Monday, May 22nd, 2000
Boy, I step away from here for a few months to get some work done, and…everything’s changed.
Hello on an early Monday morning, not far from Memorial Day, a day of no real significance to me based on family traditions, although the other day over a beer at George’s around the corner, my father mentioned that he’d of course be back up in Ohio that weekend to visit the cemetaries at Kinsman and Gustavus.
I said "Of course," not really knowing exactly who is buried where. I know his father and mother–my grandparents–are up there somewhere, but like so many things about his life, I’ve let the details bounce off me like so many tired soap bubbles.
We’re going up to see my brother and his family on Memorial Day weekend, now that a visit to see them is no longer as simple as a quick drive down to Inman Park. And although they live in the city where large cars race in a circle for half a thousand miles every Memorial Day weekend, I think we’ll be doing something a lot more benign–like grilling.
Right before that, we’ll be visiting and wishing a happy 80-something to Sammy’s mother, which means a couple of pleasant days up at the ranch house where my wife grew up, out in front of her father’s diversion-slash-masterwork, a garden that probably qualifies as a farm under government regulations.
We just got back from hearing Michelle Shocked (and her Mood Swingers) in concert. A quick search of web pages after we got back reveals an artist’s life of almost unbelievable pain and hardship, followed by the complications of celebrity and the agonies of dealing with the record industry. Seems like all of that got poured out at the Variety Playhouse last night in one form or another. While there, I picked up a couple of copies of the last Atlanta Press. The paper’s own obituary. A few days ago Patrick Best, the editor emailed me and asked for a few last words. They didn’t make it into the pages, although they are here.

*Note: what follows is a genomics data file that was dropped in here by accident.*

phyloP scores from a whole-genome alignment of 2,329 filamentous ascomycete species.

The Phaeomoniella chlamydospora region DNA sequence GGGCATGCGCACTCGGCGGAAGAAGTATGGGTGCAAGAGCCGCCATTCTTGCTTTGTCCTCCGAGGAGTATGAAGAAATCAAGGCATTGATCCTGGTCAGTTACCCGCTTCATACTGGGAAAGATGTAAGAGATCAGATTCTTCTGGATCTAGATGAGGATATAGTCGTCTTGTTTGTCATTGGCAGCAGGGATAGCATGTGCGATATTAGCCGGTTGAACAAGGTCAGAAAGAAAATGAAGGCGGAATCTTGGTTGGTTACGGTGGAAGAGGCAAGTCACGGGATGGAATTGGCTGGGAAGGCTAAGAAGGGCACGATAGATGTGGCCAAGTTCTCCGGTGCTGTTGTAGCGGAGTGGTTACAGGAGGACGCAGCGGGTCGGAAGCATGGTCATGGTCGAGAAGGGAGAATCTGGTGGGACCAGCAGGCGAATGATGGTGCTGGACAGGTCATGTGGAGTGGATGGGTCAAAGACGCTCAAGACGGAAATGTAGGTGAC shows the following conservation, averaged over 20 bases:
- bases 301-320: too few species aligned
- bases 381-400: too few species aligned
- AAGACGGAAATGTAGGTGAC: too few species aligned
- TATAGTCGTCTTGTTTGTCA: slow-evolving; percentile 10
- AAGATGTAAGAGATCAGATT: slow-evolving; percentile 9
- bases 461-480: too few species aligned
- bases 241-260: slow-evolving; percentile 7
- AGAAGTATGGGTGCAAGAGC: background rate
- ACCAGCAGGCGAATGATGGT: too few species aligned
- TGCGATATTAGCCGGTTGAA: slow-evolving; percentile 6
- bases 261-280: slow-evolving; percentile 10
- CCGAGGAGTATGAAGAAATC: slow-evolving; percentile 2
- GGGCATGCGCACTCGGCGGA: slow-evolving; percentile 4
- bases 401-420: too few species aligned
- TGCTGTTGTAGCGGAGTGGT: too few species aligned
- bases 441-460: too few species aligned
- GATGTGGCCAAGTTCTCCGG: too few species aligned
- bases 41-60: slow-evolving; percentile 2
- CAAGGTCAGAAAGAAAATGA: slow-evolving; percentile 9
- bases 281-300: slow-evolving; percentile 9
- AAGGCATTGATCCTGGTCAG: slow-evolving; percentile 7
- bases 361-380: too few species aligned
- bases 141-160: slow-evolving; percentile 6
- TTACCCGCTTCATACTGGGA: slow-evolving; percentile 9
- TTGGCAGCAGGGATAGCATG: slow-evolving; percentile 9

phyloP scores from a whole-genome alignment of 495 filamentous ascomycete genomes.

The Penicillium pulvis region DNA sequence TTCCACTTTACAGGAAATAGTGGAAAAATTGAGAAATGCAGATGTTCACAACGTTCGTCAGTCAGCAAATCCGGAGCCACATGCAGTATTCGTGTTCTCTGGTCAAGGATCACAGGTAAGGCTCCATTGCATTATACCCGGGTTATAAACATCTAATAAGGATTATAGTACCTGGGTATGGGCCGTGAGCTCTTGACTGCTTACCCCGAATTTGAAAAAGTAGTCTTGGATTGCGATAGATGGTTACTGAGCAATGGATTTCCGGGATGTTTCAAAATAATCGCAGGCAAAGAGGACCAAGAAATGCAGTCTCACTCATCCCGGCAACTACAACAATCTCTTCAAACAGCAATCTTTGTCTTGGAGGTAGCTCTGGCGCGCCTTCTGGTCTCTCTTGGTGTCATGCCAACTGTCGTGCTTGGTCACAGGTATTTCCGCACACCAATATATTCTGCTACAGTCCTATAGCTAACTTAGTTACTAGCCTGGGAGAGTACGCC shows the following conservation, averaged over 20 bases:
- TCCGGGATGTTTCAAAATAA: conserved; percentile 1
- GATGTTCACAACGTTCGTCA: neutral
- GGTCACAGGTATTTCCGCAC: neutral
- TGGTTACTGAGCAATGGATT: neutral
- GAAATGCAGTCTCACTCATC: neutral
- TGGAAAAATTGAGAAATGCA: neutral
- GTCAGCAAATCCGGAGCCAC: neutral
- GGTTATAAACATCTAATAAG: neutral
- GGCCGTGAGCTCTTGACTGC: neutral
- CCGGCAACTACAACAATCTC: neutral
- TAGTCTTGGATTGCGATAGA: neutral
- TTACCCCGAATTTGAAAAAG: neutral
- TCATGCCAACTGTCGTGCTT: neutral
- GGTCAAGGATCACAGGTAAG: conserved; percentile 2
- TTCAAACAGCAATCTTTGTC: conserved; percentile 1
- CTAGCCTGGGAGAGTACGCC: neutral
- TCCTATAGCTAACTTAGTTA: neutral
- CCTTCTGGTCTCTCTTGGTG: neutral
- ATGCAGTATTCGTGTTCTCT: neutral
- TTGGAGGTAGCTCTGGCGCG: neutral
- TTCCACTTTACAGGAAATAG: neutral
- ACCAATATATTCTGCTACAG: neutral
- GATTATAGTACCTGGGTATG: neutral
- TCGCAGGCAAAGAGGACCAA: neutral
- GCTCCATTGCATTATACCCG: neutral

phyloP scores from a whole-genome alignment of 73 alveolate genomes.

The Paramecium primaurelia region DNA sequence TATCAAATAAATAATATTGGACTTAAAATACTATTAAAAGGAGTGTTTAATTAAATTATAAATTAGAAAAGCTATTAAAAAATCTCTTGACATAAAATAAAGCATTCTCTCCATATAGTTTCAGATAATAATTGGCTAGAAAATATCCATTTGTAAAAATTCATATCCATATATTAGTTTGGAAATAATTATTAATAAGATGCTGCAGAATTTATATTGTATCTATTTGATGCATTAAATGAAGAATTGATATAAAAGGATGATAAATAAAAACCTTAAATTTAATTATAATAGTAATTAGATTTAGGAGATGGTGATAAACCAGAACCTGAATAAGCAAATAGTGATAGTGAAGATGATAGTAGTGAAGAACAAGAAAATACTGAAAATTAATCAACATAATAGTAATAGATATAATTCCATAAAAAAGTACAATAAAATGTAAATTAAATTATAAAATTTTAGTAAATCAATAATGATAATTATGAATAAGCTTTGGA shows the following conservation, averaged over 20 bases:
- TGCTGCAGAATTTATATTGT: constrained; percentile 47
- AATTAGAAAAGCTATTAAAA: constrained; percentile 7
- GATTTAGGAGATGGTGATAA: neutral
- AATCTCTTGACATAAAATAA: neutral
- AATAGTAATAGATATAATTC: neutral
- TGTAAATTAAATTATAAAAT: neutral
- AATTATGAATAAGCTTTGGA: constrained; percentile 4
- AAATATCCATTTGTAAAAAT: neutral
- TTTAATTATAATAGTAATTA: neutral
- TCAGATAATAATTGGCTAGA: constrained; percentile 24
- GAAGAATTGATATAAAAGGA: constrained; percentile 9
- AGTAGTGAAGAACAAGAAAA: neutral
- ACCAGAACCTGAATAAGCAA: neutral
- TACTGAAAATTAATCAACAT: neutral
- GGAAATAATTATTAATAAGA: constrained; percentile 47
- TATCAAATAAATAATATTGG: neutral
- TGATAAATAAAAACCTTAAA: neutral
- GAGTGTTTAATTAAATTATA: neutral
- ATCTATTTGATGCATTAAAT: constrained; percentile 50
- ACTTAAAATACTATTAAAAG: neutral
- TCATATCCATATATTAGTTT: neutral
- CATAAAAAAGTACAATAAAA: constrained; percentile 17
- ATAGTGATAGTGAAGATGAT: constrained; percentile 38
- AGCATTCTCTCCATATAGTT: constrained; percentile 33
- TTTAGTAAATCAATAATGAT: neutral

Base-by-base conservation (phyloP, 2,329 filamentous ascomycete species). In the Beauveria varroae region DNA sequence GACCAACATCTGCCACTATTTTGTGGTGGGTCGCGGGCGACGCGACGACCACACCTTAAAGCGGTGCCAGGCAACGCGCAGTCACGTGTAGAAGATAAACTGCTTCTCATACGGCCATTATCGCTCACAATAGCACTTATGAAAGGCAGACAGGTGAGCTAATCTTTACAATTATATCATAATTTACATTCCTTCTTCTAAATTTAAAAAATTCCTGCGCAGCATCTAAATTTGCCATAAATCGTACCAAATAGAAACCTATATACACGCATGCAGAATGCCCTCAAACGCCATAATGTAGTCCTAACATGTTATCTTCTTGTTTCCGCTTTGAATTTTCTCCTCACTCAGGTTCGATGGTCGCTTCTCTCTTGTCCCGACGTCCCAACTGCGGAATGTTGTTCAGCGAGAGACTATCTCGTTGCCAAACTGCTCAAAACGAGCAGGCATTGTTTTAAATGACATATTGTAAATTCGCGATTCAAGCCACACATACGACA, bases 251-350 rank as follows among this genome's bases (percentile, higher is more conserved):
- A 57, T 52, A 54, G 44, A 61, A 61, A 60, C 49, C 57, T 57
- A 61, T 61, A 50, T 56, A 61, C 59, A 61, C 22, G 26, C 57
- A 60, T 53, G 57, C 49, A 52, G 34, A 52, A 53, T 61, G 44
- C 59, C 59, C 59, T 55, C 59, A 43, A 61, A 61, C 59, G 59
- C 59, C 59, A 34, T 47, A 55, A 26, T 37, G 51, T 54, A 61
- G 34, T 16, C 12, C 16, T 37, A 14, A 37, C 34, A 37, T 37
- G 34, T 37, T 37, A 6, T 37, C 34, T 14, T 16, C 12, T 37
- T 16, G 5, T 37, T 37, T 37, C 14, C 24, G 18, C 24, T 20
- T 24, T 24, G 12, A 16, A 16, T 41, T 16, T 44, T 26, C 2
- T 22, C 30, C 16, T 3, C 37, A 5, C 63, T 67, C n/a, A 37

Meanwhile, life’s rich drama continues. I’ll spare you the details, this time, but suffice to say there are some sad plot twists in the novel that is the lives of the people I know.
It’s a rainy night, and the humidity is thick in our town, promoting the sort of southern desquidado that wrings words out of the likes of Williams and Welty, Faulkner and Dickey. Me, I just want to get my work done and get some sleep. Of late, my dreams have been overflowing and my work output has been…well, less so.
Gotta go, gotta write. Good night.
Wednesday, May 17th, 2000
My wife, as usual, made the cogent comment: if a newspaper sells enough advertising, it doesn’t matter how good or bad it is, right?Right. Exactly. Because after all, the first amendment has always uncomfortably shared a bed with the capitalist ethic in this country. You raise money to publish, or you perish. There are a couple of other newspapers in town, one weekly, one daily that stay fat and happy because of the success of large advertising staffs. Congratulations to them. But do their ad-filled pages mean that the people of Atlanta seek them out for the best that journalism can be?
Before you answer that, sit back a second and consider a few other questions. Is Atlanta a place like Austin, Seattle, or Boston, where weekly papers can thrive with a mix of controversy and commerce? Do we live in a place where we clamor for more sources of information? Or are we complacent enough to passively take whatever is placed in front of our eyes and ears?
When a paper folds, when a bookstore closes, when an eclectically-programmed radio station goes off the air, we all lose.
This week you lose more than a home for the chronicles of the growth of Hollis’s baby and the deterioration of Chris’s liver. You lose a place to hear voices—yours, your neighbors, ours, those of people you disagree with. It’s up to you to fill the gap with something more than Friends reruns and Lottery Coverage You Can Count On.
Read—or write—a book. Talk back to your newspaper. Grab a camera and put your own ideas on videotape.